Our Mission

We are a safe home, inspired by God's unconditional love where respect, hope, structure, and healing are found.

Our Name

Our name comes from the 15th chapter of The Gospel of Luke, where stories are told of  the “lost” who can be “found”.

[Read more here]

Our Vision

We envision a future where any person struggling with addiction can access a proven program in a safe and welcoming home. We strive to expand the scale of Luke 15 House to help as many men as possible.


Core Values

Christ CentredNess

Our foundation is the teaching of Our Lord Jesus. Our hope is to bring the Love and Mercy of Christ to everyone who comes to us for help. We are nondenominational and respect and value all denominations. We focus on Jesus, not religion.


If we judge another we have no time to love them. Through compassion we extend a helping hand to others in need,  journeying with them from where they are until they find the strength to walk on their own.

Honesty & Integrity

It is through honesty that we can build healthy relationships which empower us for growth.


Human beings are valuable. It is our call to honour them by establishing healthy boundaries which protect the dignity of each individual.


All the resources we have, our gifts and our talents and skills, are providential and entrusted to us in the service of others.  It is our call to be mindful about how we use them, preserve them, and share them.

Committed Team Player

Being in one consonance with the core values and mission of our organization, we are committed to the cause and work in unison with each other to journey with our residents. We respect and accommodate each other at all times


OUr Message

Our central message of compassion and second chances inspired the creation of our beautiful logo. It combines the image of the forgiving Risen Christ and the open book of the Bible, which is the key source of material for our resident’s spiritual program.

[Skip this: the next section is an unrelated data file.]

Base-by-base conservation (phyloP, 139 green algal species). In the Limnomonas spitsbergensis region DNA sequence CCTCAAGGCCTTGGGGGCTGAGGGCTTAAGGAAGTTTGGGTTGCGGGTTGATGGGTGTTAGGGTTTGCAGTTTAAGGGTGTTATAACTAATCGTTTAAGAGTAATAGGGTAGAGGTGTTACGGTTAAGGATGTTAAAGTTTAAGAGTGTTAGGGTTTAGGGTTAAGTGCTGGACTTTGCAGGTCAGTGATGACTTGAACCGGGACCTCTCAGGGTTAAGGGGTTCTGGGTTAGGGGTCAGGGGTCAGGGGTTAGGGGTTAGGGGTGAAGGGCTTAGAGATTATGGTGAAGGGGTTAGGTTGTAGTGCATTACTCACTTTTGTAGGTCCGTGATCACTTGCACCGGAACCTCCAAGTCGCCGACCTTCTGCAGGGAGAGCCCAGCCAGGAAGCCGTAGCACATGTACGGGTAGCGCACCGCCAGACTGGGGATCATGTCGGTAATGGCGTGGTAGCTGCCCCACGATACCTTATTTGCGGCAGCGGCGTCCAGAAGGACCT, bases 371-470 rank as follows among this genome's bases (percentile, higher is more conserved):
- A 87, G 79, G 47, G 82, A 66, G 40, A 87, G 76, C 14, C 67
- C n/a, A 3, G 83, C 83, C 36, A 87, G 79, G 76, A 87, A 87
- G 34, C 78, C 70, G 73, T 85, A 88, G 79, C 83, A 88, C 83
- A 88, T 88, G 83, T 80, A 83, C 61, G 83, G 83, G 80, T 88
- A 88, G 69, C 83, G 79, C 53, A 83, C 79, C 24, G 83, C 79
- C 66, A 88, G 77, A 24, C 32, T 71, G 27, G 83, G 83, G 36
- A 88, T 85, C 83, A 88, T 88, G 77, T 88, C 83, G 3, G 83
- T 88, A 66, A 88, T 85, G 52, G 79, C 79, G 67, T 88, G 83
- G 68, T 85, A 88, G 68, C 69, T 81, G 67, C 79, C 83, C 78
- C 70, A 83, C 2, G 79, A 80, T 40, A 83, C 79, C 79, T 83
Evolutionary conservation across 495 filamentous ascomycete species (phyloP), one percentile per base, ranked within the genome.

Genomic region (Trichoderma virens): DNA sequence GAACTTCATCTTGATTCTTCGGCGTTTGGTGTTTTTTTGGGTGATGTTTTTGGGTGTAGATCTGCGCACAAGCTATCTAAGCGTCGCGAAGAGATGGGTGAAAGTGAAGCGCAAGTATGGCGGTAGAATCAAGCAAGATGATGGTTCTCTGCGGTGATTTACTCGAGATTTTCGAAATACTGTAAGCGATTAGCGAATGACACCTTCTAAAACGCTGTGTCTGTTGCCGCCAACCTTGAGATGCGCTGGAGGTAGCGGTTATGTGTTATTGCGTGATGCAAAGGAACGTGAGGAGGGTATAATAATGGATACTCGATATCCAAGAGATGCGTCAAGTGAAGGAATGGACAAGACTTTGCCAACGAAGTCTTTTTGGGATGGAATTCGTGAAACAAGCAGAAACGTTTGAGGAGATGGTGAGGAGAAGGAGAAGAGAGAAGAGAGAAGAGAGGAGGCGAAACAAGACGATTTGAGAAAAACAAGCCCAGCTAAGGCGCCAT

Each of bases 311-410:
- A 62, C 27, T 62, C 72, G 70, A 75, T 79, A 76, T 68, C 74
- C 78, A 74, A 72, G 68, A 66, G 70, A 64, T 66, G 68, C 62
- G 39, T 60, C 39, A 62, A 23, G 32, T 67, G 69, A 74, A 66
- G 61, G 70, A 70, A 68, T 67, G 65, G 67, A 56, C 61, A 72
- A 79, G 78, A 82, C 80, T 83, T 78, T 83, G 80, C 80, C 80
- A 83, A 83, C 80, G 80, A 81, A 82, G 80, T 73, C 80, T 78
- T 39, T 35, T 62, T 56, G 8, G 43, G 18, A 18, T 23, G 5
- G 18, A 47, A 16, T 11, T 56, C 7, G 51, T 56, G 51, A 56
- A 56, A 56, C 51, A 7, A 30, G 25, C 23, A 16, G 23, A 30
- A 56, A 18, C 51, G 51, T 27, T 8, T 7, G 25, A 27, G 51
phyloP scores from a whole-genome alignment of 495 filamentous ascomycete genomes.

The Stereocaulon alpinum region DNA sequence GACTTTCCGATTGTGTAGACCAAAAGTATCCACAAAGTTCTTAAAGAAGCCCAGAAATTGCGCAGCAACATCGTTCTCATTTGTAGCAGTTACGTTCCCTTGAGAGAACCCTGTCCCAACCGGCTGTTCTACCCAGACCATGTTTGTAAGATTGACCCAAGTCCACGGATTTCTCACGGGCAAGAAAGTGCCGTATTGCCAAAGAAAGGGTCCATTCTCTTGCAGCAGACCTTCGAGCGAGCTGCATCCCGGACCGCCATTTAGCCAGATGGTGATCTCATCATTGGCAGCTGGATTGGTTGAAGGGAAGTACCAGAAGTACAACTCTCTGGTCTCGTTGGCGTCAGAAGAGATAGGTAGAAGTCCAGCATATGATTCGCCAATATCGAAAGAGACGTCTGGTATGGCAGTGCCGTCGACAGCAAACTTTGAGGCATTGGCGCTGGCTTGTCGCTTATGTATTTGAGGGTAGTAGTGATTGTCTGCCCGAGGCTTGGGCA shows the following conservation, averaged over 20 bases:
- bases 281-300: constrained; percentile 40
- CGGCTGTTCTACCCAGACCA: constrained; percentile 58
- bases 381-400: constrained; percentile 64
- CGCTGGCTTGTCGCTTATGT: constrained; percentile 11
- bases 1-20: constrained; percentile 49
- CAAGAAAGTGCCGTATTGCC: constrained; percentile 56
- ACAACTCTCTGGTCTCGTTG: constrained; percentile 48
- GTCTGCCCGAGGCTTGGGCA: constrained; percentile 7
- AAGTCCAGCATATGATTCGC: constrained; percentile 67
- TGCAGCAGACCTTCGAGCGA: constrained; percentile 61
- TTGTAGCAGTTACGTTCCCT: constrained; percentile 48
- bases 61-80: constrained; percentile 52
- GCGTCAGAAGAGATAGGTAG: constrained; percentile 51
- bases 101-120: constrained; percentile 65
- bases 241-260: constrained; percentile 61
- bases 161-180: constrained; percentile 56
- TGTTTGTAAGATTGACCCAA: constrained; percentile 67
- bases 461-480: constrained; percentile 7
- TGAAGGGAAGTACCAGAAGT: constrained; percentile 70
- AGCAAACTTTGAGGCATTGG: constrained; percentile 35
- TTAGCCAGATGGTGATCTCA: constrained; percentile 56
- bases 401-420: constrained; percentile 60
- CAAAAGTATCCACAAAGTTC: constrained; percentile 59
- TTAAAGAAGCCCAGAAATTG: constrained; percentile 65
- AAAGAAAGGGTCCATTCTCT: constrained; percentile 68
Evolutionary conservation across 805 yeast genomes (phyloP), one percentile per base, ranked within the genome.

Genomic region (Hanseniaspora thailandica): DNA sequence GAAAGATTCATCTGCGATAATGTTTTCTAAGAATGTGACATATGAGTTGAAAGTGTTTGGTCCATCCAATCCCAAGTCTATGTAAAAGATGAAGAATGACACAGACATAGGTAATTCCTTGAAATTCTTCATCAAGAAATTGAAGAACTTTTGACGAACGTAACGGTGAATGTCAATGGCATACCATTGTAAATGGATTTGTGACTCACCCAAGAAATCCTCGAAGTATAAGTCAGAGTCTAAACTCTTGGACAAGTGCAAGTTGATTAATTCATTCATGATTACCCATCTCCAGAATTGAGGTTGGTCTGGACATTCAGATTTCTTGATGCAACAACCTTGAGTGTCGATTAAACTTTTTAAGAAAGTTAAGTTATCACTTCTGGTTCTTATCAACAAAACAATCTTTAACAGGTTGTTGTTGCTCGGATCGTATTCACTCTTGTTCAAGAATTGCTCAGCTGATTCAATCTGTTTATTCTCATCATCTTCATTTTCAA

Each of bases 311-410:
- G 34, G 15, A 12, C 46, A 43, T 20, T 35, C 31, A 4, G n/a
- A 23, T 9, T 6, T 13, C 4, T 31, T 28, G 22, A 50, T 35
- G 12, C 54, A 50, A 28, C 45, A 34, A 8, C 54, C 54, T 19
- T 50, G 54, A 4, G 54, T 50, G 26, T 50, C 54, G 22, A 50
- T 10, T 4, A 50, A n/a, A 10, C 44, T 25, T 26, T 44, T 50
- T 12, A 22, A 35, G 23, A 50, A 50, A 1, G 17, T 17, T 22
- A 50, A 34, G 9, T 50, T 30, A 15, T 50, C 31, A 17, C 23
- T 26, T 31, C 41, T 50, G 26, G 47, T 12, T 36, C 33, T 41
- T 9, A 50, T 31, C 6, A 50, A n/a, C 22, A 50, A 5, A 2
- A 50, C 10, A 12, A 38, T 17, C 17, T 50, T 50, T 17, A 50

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Our House

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We operate a house and school for 24 men, located on a residential street in Surrey, BC. We are registered and approved with four BC Provincial Government departments:  Assisted Living Registry, Ministry of Mental Health & Addictions, Ministry of Public Safety and Solicitor General, and the Ministry of Social Development and Poverty Reduction and, we gratefully comply with all of their guidelines.  We are founded on Christian beliefs and we rely on the generous support of several local churches in our community. We are aligned with the philosophy of the City of Vancouver’s Four Pillars Drug Strategy and we are governed by a diverse Board of Directors.

Our History

Luke 15 House was founded in 1992 by Allan Ammerlaan in Burnaby BC, Canada.  It all began when Allan was in prison, where he started to dream of opening a recovery house for men released from prison, to help them transition back into the community.  With the help and encouragement of Catholic priests and the sponsorship of Burnaby Christian Fellowship, Luke 15 House opened the doors of its first facility in the Edmonds area.  Many volunteers came to help, including former prison chaplain Father Gordon McKinnon, who led a weekly Bible study with the residents.

The Luke 15 House model expanded successfully during these early years to include several locations until a fire destroyed one of the homes in 2004, forcing all the residents to move to the largest of the homes in Burnaby.  Another challenge faced us in 2005 as we had to fight for our existence with the City of Burnaby. Fortunately, a financial legacy gift from Father McKinnon made it possible for Allan and the Board of Directors to purchase a new location in Surrey.

In 2008, we welcomed the addition of Nigel Vincent as our new Executive Director.  He secured the financial stability and continued mission of Luke 15 House by spearheading new fundraising initiatives and offering program leadership for the residents.

In 2010, our founder Allan Ammerlaan passed away, leaving a lifetime legacy of hope and inspiration for our ongoing vision of the future of Luke 15 House.  

Sadly, we are unable to meet the growing demands on our facility. With the growth of our city and the current state of emergency overdoses, the numbers of applicants continues to rise.  With only 24 beds, we need to move to larger home, so we can offer help to more men in desperate need.